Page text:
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We studied the migration of 58 cemented Hinek femoral components for total hip replacement, using roentgen stereophotogrammetric analysis over four years. The implants migrated faster during the first year than subsequently, and the pattern of migration in the second period was very different. During the first year they subsided, tilted into varus and internally rotated. After this there was slow distal migration with no change in orientation. None of the prostheses has yet failed. The early migration is probably caused by resorption of bone damaged by surgical trauma or the heat generated by the polymerisation of bone cement. Later migration may be due to creep in the bone cement or the surrounding fibrous membrane. The prosthesis which we studied allows the preservation of some of the femoral neck, and comparison with published migration studies of the Charnley stem suggests that this decreases rotation and may help to prevent loosening.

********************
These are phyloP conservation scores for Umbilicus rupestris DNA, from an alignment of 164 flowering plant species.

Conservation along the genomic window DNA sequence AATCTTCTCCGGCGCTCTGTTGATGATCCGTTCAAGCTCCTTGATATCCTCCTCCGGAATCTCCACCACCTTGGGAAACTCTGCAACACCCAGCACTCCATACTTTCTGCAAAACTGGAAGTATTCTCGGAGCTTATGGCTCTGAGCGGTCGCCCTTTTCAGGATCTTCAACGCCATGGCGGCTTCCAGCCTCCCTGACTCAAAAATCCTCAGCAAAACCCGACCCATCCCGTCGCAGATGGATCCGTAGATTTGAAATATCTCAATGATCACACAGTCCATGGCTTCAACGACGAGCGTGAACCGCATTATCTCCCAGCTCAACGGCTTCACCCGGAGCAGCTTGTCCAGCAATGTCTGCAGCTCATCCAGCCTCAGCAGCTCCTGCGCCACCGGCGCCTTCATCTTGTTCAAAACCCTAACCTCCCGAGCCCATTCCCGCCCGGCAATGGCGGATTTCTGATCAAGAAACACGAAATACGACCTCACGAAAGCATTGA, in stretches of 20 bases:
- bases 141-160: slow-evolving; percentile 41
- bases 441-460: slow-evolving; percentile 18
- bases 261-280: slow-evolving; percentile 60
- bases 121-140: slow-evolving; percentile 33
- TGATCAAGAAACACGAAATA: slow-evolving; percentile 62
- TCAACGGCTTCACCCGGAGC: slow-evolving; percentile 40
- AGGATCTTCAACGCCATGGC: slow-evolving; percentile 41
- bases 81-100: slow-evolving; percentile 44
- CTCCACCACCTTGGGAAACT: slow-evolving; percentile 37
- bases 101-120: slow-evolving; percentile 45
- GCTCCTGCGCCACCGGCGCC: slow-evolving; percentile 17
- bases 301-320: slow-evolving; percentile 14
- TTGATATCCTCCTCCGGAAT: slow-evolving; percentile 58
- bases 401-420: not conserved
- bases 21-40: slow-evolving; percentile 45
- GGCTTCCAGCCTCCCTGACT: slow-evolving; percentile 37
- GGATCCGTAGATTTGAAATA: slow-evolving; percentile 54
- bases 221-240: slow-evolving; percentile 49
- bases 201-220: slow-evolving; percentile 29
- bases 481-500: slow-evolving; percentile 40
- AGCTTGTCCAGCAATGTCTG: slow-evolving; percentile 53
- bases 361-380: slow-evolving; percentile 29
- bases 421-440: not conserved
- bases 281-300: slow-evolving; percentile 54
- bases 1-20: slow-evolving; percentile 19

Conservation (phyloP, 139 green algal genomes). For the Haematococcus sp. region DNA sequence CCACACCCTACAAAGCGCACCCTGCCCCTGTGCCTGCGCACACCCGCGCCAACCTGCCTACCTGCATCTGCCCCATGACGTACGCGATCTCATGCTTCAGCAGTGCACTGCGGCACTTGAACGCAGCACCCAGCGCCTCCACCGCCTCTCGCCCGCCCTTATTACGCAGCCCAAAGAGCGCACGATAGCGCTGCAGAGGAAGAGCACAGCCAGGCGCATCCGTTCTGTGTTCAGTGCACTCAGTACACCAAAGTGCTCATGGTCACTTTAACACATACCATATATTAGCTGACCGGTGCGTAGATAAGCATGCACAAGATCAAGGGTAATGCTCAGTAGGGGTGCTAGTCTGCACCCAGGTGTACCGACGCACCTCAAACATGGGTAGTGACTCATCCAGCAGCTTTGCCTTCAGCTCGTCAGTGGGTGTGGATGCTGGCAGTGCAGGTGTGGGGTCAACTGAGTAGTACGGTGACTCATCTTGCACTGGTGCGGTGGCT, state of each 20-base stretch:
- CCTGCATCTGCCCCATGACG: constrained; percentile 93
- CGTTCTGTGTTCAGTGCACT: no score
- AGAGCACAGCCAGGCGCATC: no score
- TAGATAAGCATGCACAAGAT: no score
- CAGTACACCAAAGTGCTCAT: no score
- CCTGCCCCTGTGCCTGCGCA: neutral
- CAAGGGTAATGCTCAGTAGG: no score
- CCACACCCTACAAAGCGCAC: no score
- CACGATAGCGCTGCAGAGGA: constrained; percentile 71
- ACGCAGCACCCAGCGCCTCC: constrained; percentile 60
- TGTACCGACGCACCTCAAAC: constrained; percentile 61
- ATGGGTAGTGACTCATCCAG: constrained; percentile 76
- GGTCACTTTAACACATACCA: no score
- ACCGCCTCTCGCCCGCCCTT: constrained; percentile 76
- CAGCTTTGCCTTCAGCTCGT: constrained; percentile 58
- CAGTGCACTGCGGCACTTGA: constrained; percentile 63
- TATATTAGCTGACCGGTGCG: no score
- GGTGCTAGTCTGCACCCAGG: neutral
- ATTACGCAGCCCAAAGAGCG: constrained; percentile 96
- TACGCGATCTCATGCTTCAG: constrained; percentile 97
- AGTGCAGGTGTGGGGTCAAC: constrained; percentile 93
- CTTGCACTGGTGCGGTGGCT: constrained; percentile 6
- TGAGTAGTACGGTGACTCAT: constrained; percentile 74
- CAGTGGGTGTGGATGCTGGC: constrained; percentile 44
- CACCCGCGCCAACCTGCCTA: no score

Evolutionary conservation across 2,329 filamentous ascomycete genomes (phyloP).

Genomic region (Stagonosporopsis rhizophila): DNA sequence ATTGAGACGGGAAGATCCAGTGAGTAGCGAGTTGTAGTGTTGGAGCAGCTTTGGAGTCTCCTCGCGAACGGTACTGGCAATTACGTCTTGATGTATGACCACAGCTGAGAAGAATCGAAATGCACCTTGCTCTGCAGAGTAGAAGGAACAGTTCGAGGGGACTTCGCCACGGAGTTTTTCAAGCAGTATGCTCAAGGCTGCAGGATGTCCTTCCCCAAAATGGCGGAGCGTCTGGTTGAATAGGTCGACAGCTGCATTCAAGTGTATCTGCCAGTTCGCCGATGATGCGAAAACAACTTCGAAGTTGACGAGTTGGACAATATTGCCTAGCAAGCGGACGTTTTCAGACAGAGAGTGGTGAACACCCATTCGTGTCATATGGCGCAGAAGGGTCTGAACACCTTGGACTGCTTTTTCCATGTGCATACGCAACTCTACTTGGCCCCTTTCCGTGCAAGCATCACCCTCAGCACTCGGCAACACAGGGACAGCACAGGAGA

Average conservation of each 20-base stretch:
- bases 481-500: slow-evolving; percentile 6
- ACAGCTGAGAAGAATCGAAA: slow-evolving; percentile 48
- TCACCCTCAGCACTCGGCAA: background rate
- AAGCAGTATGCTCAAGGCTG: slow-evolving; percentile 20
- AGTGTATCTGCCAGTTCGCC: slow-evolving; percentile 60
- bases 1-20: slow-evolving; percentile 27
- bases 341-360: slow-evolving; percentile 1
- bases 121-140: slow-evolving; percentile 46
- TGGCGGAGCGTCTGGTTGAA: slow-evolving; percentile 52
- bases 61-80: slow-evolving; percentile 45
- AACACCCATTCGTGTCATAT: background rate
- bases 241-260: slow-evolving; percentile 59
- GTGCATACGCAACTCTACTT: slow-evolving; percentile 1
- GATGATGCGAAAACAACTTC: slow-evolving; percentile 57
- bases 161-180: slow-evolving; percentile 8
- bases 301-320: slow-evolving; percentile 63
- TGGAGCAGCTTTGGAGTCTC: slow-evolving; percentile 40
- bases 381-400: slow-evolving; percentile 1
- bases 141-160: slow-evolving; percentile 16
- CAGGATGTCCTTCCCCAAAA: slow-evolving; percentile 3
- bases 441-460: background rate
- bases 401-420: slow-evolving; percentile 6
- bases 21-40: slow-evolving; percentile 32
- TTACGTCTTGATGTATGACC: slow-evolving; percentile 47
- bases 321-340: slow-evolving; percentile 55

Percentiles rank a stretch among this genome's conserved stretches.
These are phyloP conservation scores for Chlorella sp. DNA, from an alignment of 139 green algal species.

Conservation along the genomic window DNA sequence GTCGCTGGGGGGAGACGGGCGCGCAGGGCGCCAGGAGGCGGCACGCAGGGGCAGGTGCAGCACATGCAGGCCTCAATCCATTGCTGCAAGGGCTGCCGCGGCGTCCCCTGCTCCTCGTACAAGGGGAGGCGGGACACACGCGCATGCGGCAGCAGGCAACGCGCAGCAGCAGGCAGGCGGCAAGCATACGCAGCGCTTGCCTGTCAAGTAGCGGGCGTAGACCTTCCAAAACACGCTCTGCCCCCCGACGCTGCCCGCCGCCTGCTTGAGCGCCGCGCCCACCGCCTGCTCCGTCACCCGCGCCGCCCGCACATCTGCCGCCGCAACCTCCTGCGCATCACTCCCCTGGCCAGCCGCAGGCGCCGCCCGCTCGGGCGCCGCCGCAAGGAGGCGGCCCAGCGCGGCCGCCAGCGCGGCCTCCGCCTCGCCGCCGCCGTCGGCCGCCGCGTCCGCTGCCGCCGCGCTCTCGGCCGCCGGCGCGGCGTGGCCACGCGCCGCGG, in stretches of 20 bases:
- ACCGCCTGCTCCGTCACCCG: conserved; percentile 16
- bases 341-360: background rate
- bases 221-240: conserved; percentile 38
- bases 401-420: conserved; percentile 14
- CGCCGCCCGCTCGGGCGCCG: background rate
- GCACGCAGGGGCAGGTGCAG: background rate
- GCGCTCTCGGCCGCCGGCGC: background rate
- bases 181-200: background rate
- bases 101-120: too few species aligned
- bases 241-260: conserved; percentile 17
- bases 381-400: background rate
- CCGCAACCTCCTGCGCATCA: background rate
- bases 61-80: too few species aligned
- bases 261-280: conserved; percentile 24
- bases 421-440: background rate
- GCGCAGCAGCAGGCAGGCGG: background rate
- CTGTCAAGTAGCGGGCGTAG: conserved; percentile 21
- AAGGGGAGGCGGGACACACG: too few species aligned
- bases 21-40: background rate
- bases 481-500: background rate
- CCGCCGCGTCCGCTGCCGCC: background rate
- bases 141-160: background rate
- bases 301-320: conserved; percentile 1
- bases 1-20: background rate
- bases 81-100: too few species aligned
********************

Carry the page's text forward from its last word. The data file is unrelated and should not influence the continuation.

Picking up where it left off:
Type

Journal article

Journal

The Journal of bone and joint surgery. British volume

Publication Date

09/1996

Volume

78

Pages

796 - 801

Addresses

Nuffield Orthopaedic Centre, Oxford, England, UK.

Keywords

Humans, Bone Resorption, Osteoarthritis, Hip, Prosthesis Failure, Bone Cements, Photogrammetry, Follow-Up Studies, Reproducibility of Results, Predictive Value of Tests, Prosthesis Design, Hip Prosthesis, Rotation, Time Factors, Adult, Aged, Middle Aged, Female, Male